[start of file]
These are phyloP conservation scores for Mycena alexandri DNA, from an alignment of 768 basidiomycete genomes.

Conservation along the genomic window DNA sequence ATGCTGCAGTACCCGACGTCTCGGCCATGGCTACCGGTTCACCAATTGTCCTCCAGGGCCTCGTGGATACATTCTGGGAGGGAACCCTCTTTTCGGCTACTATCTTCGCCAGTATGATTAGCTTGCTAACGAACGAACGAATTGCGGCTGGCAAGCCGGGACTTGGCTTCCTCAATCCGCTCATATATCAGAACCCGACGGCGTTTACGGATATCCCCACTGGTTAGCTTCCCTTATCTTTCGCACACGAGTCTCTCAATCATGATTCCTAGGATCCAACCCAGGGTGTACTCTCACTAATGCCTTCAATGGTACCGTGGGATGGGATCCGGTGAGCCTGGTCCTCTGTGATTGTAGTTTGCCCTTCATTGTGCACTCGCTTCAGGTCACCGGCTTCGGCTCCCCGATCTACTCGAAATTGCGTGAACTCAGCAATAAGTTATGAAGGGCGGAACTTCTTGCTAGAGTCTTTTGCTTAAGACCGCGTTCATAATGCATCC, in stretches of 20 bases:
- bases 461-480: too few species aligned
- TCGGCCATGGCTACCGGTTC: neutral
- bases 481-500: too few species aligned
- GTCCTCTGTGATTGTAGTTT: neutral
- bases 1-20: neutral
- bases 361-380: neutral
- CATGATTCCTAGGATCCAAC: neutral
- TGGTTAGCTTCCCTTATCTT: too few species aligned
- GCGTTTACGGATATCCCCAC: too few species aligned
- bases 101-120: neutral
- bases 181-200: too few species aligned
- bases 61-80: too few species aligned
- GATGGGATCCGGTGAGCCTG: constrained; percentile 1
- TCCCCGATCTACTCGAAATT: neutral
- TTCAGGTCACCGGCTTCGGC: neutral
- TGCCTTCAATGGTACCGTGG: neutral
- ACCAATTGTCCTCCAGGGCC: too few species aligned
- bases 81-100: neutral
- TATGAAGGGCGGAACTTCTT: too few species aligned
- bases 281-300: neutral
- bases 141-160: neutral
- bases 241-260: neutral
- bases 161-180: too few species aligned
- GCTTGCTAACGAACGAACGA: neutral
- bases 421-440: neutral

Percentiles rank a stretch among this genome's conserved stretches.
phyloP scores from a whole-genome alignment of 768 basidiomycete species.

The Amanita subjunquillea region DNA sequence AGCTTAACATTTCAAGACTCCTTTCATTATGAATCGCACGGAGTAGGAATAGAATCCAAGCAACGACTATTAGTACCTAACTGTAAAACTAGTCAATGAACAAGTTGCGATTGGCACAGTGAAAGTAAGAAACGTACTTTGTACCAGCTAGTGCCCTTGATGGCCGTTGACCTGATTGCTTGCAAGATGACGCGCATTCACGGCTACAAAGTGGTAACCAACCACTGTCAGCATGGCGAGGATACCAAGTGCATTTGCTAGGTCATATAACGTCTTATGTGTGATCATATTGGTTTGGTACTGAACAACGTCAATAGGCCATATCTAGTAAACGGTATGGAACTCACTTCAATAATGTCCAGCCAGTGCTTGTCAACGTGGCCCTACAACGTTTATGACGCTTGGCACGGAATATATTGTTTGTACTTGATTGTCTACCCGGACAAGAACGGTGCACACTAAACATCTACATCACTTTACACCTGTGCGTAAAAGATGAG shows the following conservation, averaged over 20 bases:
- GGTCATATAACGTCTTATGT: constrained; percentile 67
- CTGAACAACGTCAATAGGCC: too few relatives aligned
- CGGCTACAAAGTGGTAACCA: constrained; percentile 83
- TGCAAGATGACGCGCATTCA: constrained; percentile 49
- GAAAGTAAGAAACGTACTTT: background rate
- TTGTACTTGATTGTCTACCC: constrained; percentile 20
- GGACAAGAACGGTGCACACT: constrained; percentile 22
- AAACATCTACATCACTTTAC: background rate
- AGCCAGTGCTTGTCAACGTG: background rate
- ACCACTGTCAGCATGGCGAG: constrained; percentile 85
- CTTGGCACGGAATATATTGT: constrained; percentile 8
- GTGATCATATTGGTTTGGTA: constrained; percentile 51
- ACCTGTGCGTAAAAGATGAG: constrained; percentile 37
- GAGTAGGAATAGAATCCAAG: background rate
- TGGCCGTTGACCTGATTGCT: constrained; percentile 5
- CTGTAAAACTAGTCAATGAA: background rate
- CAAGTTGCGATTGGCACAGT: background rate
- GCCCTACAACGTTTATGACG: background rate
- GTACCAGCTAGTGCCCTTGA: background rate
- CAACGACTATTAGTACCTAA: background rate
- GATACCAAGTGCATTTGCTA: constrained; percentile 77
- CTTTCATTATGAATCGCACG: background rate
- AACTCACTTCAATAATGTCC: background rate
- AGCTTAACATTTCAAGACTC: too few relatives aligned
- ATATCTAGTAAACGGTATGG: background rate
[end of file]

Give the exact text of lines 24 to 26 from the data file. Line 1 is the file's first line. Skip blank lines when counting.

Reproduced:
- bases 241-260: neutral
- bases 161-180: too few species aligned
- GCTTGCTAACGAACGAACGA: neutral